A cartoon of President Bush with the arms and hands of a baby: "This Is Bush's Idea of Small Arms." A drawing of Uncle Sam pointing a gun and, in the background, a U.S. flag with skulls for stars and stripes made of bullets: "Is This What We Stand For?" A simple message, inscribed in black magic marker: "Coming to a Conflict Near You! The United States IS the Lord of War."
The walls of Lucy Karanfilian's spacious classroom are filled with these advertising pitches created by seniors in her International Relations class. Dramatic? Sure. But the messages reflect a more sophisticated worldview than you might expect from an inner city public school in San Francisco's Potrero Hill neighborhood.
Before starting the class, most of the students weren't aware of global issues, much less their own places in the larger world. "Ms. K. forces us to think how other parts of the world are connected to our lives," said Paul Jackson, one of Karanfilian's students at the International Studies Academy. "Now, I know that what I do can have an effect on somebody I'll never meet."
Though the school's name suggests a heavy focus on global issues, her senior class is the only one in the school doing much in the way of international studies. In fact, she doesn't even have a class textbook. Much of the support for her global curriculum comes from World Savvy (formerly Project Spera), a San Francisco-based nonprofit organization dedicated to helping young people think beyond their borders, and to engaging them in community and world affairs.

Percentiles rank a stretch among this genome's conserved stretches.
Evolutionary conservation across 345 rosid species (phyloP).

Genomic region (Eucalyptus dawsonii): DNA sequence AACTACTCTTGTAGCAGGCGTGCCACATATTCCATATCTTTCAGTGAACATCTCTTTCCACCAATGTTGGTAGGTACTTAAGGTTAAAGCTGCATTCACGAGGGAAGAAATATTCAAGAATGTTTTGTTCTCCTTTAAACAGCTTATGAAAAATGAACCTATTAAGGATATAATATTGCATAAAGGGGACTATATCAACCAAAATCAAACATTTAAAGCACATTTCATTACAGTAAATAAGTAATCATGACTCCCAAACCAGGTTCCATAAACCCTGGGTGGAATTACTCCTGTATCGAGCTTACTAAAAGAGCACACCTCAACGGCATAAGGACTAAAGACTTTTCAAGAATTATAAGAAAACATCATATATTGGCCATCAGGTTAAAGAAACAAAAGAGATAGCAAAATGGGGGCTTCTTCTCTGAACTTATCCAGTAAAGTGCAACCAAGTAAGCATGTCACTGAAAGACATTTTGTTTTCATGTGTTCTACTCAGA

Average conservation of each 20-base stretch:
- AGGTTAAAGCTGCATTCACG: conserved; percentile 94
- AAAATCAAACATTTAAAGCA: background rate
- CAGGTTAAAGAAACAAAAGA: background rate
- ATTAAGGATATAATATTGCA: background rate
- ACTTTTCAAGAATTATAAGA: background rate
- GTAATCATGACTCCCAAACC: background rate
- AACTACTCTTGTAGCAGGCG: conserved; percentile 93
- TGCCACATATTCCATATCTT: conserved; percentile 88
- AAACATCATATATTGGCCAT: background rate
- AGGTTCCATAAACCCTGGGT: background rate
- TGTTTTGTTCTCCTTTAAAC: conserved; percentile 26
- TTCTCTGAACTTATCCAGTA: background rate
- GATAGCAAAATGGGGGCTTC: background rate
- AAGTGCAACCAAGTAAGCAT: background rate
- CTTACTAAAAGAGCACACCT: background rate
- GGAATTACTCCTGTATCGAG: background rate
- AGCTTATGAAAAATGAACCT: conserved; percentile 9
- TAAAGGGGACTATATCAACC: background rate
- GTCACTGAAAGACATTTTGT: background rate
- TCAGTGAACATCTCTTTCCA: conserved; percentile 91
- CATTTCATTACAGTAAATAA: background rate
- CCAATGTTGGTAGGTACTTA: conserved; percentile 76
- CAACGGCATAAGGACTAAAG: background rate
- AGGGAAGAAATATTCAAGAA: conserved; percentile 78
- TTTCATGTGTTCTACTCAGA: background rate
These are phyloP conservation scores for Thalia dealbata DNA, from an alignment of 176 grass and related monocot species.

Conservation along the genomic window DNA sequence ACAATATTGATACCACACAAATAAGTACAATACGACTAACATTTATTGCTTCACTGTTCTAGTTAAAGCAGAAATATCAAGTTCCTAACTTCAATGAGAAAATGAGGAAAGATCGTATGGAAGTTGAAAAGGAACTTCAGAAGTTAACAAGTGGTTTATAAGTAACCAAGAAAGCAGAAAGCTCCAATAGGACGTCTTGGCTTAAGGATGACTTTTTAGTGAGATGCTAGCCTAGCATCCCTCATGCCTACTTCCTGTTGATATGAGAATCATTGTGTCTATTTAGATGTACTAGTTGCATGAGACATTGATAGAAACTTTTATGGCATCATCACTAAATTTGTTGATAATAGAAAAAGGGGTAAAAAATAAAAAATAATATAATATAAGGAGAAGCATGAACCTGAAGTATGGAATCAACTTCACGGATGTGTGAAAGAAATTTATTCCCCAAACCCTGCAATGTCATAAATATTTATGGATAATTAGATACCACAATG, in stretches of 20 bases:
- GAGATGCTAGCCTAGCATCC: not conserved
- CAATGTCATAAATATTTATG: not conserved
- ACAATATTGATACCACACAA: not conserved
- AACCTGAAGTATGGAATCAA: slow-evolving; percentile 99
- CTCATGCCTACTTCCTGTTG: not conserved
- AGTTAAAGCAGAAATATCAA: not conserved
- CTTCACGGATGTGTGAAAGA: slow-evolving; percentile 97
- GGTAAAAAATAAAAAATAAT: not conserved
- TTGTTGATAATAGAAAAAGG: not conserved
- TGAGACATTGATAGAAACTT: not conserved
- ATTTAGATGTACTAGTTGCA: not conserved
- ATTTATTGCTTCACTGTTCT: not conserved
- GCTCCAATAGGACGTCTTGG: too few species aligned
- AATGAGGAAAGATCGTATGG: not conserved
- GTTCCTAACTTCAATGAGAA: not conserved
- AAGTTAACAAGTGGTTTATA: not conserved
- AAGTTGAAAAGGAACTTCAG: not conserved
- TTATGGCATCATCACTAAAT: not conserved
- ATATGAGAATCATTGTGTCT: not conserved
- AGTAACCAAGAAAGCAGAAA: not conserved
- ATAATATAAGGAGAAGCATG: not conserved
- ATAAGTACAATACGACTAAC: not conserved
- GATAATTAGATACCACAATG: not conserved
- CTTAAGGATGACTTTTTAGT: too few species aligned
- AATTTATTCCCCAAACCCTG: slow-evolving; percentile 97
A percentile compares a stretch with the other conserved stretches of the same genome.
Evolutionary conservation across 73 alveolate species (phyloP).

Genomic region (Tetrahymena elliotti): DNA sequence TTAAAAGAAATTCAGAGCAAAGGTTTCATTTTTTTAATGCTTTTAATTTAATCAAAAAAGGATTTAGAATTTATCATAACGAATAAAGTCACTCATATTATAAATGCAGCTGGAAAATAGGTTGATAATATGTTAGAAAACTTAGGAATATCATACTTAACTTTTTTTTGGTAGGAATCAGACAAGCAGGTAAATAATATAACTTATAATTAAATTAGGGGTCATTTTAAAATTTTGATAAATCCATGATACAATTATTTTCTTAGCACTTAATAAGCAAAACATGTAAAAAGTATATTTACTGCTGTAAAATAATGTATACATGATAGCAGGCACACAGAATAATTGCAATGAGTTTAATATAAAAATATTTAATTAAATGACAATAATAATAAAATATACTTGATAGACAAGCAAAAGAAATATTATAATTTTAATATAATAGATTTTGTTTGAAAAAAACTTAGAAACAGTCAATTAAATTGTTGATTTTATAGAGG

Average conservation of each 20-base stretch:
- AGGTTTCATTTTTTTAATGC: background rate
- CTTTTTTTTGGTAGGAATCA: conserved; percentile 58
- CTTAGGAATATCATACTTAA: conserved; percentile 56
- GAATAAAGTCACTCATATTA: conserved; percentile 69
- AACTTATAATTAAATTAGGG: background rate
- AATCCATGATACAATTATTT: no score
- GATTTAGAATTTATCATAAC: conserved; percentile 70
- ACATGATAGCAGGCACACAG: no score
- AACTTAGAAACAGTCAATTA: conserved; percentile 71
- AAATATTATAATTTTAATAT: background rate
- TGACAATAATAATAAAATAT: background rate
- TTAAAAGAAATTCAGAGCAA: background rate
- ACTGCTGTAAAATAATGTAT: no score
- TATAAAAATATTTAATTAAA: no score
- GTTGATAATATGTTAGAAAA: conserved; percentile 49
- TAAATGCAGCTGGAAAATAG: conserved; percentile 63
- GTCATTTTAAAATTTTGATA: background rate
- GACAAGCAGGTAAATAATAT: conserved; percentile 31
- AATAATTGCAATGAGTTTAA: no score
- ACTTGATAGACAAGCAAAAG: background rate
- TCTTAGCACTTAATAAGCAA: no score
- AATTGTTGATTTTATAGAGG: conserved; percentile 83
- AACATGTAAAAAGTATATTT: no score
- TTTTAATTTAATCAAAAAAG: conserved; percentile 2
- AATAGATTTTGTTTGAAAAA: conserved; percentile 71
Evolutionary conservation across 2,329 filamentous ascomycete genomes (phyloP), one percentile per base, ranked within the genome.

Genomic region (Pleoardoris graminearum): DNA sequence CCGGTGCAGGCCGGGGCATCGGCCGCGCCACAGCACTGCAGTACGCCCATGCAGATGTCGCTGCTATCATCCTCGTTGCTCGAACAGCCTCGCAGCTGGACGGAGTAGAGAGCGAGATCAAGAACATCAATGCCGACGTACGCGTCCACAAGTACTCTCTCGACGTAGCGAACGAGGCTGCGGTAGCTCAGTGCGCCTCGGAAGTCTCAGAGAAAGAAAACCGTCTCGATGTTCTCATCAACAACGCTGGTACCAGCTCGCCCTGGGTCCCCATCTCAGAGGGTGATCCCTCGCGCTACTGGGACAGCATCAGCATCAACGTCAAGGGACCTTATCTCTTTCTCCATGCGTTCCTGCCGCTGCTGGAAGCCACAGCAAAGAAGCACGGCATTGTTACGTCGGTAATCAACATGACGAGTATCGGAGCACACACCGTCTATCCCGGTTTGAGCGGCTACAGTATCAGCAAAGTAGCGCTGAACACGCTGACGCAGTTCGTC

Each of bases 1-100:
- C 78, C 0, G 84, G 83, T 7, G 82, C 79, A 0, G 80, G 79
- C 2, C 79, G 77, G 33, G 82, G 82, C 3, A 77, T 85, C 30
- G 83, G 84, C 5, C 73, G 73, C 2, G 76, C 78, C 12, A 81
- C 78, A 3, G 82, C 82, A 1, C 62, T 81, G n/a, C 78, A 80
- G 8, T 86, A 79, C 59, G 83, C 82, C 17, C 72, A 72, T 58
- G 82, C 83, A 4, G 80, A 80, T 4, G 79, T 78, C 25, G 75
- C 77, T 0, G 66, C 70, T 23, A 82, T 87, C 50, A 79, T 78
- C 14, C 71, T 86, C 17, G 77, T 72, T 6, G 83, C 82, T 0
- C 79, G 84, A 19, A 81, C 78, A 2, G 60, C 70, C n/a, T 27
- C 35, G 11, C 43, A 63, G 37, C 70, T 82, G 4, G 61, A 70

"We created our professional-development program to help teachers mainstream global issues into the curriculum," says Dana Curran, World Savvy's cofounder, and executive director of the program Karanfilian participates in. "We knew there were a lot of really great curriculum resources out there, but teachers just didn't have the time to figure out how to make it fit into their schedule. We made that our job."
Education at a Bargain Price
For $100 ($200 for private school educators), teachers get not only customized curriculum resources and unlimited access to the World Savvy library for an entire academic year but also one-on-one consulting. "Teachers come to us and say, 'I know I want to incorporate global issues into my class, but I don't know where to start -- help!'" says Kelly Korenak, World Savvy's program associate and teacher liaison. "We sit down together and brainstorm. We talk about what they teach, the timeline for their curriculum, and what has to be covered according to the standards."
Forty teachers are involved this year, all but two of them from Bay Area public schools. "We welcome everyone, but private schools more often have the discretionary funding and/or the flexibility in their curriculum to offer a course that focuses on global issues," says Curran. "In public schools, those resources and that flexibility often just isn't there, and it's really important to us to make sure there's broad access. There are a lot of voices to be heard."
Those voices come not just from history and social studies but from a variety of disciplines; teachers of journalism, math, drama, and art are in this year's crop of program participants. Also included are ten Savvy Scholars, recipients of a new scholarship that funds teachers who would not otherwise have the money to participate.
"It wouldn't have been doable for me without the scholarship," says Ellena Weldon, an English and journalism teacher at San Francisco's Burton Academic High School. "I have to buy the paper for my classroom; that's where my money goes."